As mentioned above, the 20i is the smallest floorstanding speaker in the Motion Series lineup, but it’s also the smallest I have ever had in my home for review. At 36.6 inches tall, 6.8 inches wide, and 11.7 inches deep, its cabinet is genuinely compact, allowing placement where larger speakers would not fit. Its small stature also results in intriguing (and aesthetically pleasing) proportions. My wife commented, “how adorable,” as if she were looking at a newborn baby. Perhaps not quite the reaction I was looking for, but as one can imagine, my better half is not fond of large speakers in our home, and I think she was hoping these little towers would replace the Focal Kanta No. 2s positioned nearby.
My samples came in an exquisite high-gloss black finish. And when combined with their svelte dimensions and aesthetic updates, such as the brushed metal MartinLogan badge about a third way down its column, the 20is creates an overall swanky appearance, allowing these mini-towers to blend nicely in even the most formal of rooms. Matte white and real wood walnut veneer finishes are also available. Fit and finish are excellent, with flawless cabinet quality, and other fine details such as a front trim plate that covers the driver mounting hardware.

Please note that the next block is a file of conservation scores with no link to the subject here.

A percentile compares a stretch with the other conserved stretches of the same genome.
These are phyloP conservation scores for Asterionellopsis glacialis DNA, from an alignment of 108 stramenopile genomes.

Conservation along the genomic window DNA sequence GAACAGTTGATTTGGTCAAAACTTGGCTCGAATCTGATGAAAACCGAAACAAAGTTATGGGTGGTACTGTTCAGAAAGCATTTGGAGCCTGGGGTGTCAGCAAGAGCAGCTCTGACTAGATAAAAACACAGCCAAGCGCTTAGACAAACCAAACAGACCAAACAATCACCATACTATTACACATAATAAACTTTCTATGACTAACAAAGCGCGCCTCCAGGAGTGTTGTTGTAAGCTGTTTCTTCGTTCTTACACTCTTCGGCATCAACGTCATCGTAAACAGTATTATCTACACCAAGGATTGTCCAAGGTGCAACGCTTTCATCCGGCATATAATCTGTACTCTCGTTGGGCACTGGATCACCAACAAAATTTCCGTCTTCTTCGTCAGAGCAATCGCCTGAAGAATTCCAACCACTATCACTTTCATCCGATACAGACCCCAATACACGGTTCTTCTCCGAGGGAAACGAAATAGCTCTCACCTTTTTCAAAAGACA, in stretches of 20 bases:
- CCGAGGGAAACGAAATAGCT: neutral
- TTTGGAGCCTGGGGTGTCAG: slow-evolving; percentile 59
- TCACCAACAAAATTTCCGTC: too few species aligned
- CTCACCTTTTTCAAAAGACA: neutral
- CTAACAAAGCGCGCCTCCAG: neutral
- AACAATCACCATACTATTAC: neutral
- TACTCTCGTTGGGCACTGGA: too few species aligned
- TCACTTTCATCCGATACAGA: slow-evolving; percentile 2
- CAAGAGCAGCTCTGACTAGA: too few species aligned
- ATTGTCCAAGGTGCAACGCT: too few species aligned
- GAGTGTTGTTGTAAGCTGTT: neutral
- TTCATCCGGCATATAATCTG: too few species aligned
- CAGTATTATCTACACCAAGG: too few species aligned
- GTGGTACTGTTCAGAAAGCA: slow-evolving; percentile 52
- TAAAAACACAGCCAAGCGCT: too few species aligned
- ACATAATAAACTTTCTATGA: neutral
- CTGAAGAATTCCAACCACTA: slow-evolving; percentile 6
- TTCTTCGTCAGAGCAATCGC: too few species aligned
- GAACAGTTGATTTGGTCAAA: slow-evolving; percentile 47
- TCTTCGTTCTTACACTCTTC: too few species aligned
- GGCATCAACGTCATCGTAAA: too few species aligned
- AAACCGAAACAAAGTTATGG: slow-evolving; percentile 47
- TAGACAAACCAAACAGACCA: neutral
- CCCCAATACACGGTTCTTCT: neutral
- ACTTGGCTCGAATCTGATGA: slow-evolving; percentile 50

The Motion 20i is a 2.5-way rear-ported design. Two 5.5-inch aluminum drivers, with one located immediately below the tweeter, perform both midrange and bass duties. In contrast, the second dynamic driver, located lower in the cabinet, handles bass only, with crossover points of 500 and 2600Hz. These cone drivers were part of the update, with a concave dust cap that strengthens the speaker cone, while the fortified suspension improves performance.
The 20i also benefits from what’s known as a Vojtko crossover design, named after the company’s chief audio technologist, Joe Vojtko, which relies on custom-wound air core coils with high-quality inductors and capacitors.